What are the Hazards of Ammunitions?

Ammunition is propellant and projectile.  The nature of ammunition also includes pyrotechnic or incendiary compounds.

Ammunition involves the application of fire to targets, general use of weapons by personnel, explosives and propellants, cartridge systems, high explosive projectiles (HE), warheads, shaped charge forms of attack on armour and aircraft, carrier projectiles, mortar ammunition, small arms ammunition, grenades, mines, pyrotechnics, improved conventional munitions, and terminally guided munition.

Firing a gunshot leads to the expulsion of vapours and particulate materials termed gunshot residues (GSR) which includes particles of primer residue i.e. oxides of lead, antimony and barium as principle components. A fired bullet itself may contribute to lead particles or the particles of its jacket. Metallic lead or its oxide airborne followed by inhalation would

lead to chronic lead poisoning. Such poisoning has been shown to cause adverse effects in hematopoietic, nervous, endocrine, cardiovascular, reproductive and renal systems. Thus, airborne lead encountered during the routine firing practices is an increasing health concern for our security personnel.

Ammunition is Combustible and is an Explosion Hazard:

When most people think of controlling dust in the workplace, they think of taking steps to avoid inhaling dusts to prevent health problems. However, the accumulation of combustible dusts in the workplace can lead to far greater consequences. As seen in recent years, neglect of housekeeping and improper handling of combustible dusts can lead to property damage, injuries and loss of life.

Primer is the mixture of high sensitive explosive materials in ammunition. Initiated by the

mechanical force of the striking by the firing pin, the primer mixture will explode causing a jet of flame thus ignites the propellant i.e. the smokeless powder propelling the bullet. Common primer mixtures include compounds of lead, antimony and barium. In primer, there are also other elements which are often found to be associated with gunshot residues including copper, iron, as well as other non-specific elements such as silicon, aluminium, potassium, calcium and sulfur primer vapours often condense and liquefy onto the primer surface as droplets.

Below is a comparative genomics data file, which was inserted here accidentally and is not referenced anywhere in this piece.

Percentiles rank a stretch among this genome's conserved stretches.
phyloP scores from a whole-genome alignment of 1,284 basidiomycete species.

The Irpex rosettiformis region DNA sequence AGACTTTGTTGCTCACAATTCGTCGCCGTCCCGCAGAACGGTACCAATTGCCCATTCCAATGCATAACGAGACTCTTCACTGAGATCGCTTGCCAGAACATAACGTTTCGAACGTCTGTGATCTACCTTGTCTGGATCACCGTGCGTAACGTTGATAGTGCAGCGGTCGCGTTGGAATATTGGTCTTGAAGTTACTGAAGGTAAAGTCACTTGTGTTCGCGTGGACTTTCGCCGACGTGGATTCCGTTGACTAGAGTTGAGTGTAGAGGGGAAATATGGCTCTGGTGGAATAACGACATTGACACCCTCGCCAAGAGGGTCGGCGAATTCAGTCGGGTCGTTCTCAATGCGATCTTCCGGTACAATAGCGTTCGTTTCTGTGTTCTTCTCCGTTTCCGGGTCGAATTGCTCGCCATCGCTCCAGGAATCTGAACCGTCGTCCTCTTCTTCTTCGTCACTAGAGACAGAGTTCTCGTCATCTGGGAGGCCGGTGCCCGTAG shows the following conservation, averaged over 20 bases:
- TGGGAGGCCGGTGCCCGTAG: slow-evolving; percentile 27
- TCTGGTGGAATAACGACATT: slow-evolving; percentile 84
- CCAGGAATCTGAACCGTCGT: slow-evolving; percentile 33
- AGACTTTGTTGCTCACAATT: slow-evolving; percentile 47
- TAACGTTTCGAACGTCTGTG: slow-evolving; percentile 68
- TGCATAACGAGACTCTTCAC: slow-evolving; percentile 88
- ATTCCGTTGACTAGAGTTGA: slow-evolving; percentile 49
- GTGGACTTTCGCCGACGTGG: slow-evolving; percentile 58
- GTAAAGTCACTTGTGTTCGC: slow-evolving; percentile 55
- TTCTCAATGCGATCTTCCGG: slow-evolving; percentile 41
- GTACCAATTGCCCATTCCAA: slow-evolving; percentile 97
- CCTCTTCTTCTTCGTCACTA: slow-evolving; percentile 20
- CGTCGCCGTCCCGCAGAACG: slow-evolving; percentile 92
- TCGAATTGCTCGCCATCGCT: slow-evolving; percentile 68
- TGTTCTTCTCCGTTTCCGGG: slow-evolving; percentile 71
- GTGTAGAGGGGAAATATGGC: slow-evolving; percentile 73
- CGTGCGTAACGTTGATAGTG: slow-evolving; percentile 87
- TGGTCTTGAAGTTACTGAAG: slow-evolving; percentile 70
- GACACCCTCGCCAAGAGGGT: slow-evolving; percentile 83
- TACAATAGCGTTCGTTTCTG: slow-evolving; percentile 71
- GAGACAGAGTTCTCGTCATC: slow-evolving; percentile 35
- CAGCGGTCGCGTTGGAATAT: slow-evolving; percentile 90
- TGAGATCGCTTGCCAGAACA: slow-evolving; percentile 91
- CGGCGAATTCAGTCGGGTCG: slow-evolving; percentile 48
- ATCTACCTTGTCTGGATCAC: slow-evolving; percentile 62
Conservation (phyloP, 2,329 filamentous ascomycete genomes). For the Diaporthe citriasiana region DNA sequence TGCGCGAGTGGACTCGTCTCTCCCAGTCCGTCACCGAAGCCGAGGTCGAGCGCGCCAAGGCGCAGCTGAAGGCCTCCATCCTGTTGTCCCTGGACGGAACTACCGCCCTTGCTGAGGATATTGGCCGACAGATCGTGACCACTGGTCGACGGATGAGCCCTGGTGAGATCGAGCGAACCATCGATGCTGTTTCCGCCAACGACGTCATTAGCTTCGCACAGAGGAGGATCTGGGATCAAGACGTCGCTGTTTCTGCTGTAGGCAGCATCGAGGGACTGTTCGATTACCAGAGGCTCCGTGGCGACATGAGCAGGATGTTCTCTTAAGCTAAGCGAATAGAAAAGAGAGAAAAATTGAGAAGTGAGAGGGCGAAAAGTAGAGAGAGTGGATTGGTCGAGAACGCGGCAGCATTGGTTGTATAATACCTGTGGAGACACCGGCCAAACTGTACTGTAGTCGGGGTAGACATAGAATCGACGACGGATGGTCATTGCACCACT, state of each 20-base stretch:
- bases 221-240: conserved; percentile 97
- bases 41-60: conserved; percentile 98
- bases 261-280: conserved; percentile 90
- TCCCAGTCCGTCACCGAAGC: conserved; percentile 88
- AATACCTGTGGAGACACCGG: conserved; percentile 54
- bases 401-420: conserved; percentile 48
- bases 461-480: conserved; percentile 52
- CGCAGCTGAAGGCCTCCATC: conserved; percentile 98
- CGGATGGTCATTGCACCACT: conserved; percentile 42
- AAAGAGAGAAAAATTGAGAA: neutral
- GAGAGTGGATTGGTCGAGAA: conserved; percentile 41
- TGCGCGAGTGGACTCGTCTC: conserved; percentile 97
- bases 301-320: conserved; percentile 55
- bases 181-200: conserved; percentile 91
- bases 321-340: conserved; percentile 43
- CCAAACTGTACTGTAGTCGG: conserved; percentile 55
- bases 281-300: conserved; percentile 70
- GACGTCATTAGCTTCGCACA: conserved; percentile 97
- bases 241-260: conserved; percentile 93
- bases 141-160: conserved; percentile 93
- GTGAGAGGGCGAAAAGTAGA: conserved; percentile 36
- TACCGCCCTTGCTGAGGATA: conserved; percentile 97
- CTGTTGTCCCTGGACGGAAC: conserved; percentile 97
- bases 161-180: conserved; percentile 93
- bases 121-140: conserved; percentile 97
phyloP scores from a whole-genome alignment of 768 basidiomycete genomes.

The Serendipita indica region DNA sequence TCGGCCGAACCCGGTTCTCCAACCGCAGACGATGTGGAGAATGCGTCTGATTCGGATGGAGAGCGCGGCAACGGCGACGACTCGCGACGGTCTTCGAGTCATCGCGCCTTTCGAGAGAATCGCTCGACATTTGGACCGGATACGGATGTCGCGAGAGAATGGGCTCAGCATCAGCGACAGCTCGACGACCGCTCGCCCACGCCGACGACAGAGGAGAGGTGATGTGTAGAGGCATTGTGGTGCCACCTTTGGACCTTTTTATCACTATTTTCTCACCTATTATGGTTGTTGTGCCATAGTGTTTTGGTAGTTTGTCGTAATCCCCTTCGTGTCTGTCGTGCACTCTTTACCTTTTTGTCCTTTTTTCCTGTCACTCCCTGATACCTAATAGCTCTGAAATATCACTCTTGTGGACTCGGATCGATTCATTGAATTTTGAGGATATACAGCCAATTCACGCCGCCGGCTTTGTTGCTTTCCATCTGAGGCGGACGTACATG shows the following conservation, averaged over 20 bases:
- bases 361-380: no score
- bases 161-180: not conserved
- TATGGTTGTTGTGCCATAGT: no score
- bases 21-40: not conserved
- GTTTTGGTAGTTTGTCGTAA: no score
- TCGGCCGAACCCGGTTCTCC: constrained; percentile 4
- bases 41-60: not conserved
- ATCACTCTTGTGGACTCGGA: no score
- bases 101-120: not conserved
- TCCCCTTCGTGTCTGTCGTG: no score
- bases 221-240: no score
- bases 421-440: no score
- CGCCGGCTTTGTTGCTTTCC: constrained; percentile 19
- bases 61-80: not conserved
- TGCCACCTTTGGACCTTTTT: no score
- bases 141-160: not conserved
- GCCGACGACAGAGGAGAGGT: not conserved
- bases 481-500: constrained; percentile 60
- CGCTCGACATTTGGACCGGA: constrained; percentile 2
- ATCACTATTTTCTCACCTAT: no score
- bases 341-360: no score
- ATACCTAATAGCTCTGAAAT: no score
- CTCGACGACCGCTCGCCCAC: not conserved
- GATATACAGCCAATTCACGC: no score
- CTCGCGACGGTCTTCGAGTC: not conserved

The National Fire Protection Association (NFPA) defines a combustible dust as “a combustible particulate solid that presents a fire or deflagration hazard when suspended in air or some other oxidizing medium over a range of concentrations, regardless of particle size or shape.”

In general, combustible particulates having an effective diameter of 420 μm or smaller, as determined by passing through a U.S. No. 40 Standard Sieve, are generally considered to be combustible dusts. However, agglomerates of combustible materials that have lengths that are large compared to their diameter (and will not usually pass through a 420 μm sieve) can still pose a deflagration hazard. Therefore, any particle that has a surface area to volume ratio greater than that of a 420 μm diameter sphere should also be considered a combustible dust. The vast majority of natural and synthetic organic materials, as well as some metals, can form combustible dust. The NFPA’s Industrial Fire Hazards Handbook states, “any industrial process that reduces a combustible material and some normally non-combustible materials to a finely divided state presents a potential for a serious fire or explosion.”

Suggested Industrial Vacuums for Ammunition Recovery

PrestiVac HEPAPlus* Vacuums are specifically designed to safely vacuum toxic dusts. Equipped with a Certified Absolute HEPAPlus*filter with an efficiency of 99.995% on 0.2 micron so there is no risk of exposure or contamination for the operator or the environment. These vacuums are tested for absolute filtration. Testing Method: IEST RP-CC034.3. H14. MIL-STD 282 / A.S.T.M. - D2986-91.  MPPS method EN 1822.

PrestiVac Explosion Proof/Dust Ignition Protected Vacuums are designed to safely vacuum explosive, flammable, combustible conductive* dusts. Our Explosion Proof/Dust Ignition Protected Vacuums are completely grounded and static dissipating because they are built entirely with non-sparking metals and do not have any painted components so there is no risk of fire or explosion from a spark or static build up. All the electrical components, including the motor and starter are totally enclosed so there is no source of ignition. Our explosion proof vacuum cleaners comply with NFPA 484 guidelines and are an effective tool for good housekeeping practise as per OSHA.

Which Industries are at Risk with Ammunition?